Numbers from 11-20 with Ten-Frames
You’ve simply gotta love it when an observation lesson goes way better than you could have expected! Today I was getting ready to work with my Firsties when my AP showed up for my observation. Yesterday, the students were working with two ten-frames to build and better understand numbers from 11-19, and I had several goals for the continuation of the activity:

  1. Students will realize that to fill a ten-frame, they don’t have to count by ones–if they fill it, it’s 10
  2. Students will be able to count on from ten for a number from 11-20 (eg., 10…11, 12, 13, 14)
  3. Students will be able to write numbers from 11-20 in expanded form showing the value of the tens and ones (eg., 14 = 10 + 4)

As the students came in, two ten-frames and a small pile of counters were on the table at their seat. I told the students that I had meant to give each of them 20 counters, but I hadn’t had time to count. I asked them to each count their counters and give me any extra over twenty. As they counted, I was able to coach one student that when counting objects, it’s best to move them aside while counting. The very quick exercise also let me check their one-to-one correspondence and counting abilities. My first surprise of the day came when one friend decided to count by twos. I was not expecting that!

To begin the lesson, I asked the students what discovery they had made yesterday about filling a ten-frame. They told me that when it is full, it has ten counters. I asked if they had to count the counters one-by-one to fill the ten-frame, or if they could just fill it up fast. Fill it up fast! Good! We were ready. I flashed the number 15 and counters started flying as the students built the number. As each student finished building 15, they threw their hands up in the air in victory. Of course, if they are counting from 1 to 10 to fill the ten-frame, they are never going to win, and they know it now. Next, we practiced counting on from 10. They put their whole hand over the filled ten-frame and said 10, then pointing to each counter on the second ten frame, they counted on from 10 (11, 12, 13, 14, 15). Finally, we wrote an equation for the number they had built. I had made a little recording sheet they could use that emphasizes the value of the full ten-frame and extra ones.

Understanding Numbers from 11-19 Using Ten-Frames Recording Sheet
We practiced several more numbers using the same process. It was on the number 14 that the next shocker came. When I asked if they had had to count to fill the ten-frame, one student said, No, and he didn’t have to count the 4 either. I asked him to explain. He told me that he knew it was four because there was only one empty square on the row, and 4 and 1 make 5. I should note here that last week we were working on combinations for 5. I guess it paid off! After we had practiced about four numbers, the same student said he had noticed something. I asked what he had noticed. He told us that each of the numbers had a 1 to start it (eg., 13, 14, 15), and he said that the 1 went with the ten-frame. Just about that time, a second mathematician chimed in that the 5 were 5 ones. Quickly, I captured their thinking on the white board (you can actually see it in the picture). I wrote the number 15 and labeled it tens and ones.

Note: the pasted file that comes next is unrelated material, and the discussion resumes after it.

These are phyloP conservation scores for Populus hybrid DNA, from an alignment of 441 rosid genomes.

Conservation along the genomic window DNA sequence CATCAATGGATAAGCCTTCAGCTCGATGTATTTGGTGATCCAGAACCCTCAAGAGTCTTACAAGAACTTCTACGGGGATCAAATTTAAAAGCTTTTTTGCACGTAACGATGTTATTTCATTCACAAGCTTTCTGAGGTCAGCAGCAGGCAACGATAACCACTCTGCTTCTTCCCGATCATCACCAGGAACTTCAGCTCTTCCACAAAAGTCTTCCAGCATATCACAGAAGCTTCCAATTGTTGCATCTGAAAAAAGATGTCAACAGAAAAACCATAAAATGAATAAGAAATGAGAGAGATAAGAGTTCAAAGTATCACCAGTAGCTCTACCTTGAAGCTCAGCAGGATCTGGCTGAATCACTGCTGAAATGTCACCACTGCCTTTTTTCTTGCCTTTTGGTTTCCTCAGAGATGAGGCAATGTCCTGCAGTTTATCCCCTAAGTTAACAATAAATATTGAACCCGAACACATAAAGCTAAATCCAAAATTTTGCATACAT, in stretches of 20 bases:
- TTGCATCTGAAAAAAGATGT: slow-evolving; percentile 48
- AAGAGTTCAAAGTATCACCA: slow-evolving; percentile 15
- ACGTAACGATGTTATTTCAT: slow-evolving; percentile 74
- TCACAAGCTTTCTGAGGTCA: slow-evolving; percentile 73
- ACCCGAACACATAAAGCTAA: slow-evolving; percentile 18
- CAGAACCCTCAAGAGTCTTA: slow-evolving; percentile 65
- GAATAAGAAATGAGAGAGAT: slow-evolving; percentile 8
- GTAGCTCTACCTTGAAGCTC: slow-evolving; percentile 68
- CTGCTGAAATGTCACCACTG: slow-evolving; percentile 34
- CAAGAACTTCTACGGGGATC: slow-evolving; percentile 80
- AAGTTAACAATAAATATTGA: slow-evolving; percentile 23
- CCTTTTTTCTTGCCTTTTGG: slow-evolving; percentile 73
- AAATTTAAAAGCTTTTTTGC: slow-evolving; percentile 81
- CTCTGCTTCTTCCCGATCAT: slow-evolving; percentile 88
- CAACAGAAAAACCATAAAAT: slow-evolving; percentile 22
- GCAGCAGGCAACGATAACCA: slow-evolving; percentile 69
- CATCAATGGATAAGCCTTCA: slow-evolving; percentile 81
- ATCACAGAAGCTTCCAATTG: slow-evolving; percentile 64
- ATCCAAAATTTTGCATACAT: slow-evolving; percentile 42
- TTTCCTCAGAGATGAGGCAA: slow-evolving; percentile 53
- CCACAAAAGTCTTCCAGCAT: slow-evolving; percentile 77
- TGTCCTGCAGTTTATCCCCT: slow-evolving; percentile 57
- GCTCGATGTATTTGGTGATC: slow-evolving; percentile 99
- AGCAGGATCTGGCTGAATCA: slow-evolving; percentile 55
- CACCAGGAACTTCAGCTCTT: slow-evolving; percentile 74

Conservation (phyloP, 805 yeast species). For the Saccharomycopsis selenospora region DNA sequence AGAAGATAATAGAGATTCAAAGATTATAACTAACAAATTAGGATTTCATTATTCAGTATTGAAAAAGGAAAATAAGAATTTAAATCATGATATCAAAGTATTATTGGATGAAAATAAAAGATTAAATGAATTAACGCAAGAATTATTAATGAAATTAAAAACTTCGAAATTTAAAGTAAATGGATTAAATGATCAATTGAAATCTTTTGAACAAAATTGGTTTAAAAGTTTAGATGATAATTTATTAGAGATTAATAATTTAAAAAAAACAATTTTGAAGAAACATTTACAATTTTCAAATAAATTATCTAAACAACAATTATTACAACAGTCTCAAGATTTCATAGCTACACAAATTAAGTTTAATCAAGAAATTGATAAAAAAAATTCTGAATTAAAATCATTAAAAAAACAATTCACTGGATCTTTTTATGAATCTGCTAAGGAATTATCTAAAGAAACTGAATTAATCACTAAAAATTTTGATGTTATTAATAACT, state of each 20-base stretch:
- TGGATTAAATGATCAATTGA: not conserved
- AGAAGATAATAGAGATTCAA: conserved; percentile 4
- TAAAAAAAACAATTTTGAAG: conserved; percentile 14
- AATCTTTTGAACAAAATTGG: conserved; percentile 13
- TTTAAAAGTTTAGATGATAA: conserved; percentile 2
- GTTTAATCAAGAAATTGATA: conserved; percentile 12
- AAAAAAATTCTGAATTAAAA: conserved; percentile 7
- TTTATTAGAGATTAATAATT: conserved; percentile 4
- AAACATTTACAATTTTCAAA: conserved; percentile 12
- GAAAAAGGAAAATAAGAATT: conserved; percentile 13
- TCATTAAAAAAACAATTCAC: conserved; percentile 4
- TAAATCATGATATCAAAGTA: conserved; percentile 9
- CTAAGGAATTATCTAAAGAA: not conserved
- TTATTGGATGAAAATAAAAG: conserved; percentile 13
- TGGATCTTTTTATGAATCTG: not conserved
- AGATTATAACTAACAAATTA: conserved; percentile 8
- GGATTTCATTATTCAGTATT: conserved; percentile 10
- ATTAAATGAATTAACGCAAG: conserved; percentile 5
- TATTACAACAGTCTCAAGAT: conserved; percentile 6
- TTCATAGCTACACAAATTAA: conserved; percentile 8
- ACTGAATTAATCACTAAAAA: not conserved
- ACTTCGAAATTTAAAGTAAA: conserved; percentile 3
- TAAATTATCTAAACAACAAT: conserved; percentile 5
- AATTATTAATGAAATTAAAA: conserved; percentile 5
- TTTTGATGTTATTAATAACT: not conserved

Now, if this does not seem monumental to you, please remember that these kiddos are in a remediation group, so I was thrilled at their thinking. What a testament to the math instruction on my campus! When the kiddos left the room, my AP and I had a happy dance! We were both beaming and jabbering on excitedly about their discoveries. And what a thrill when I checked my Twitter notifications at lunch and saw this sweet tweet (sorry for the rhyme). How awesome that an administrator spent a minute to make a teacher’s day!

Understanding Numbers from 11-19 Using Ten-Frames Tweet
Want to try it yourself? Grab a double ten-frame here and the recording sheet here. Have fun!

Early Numeracy Bundle

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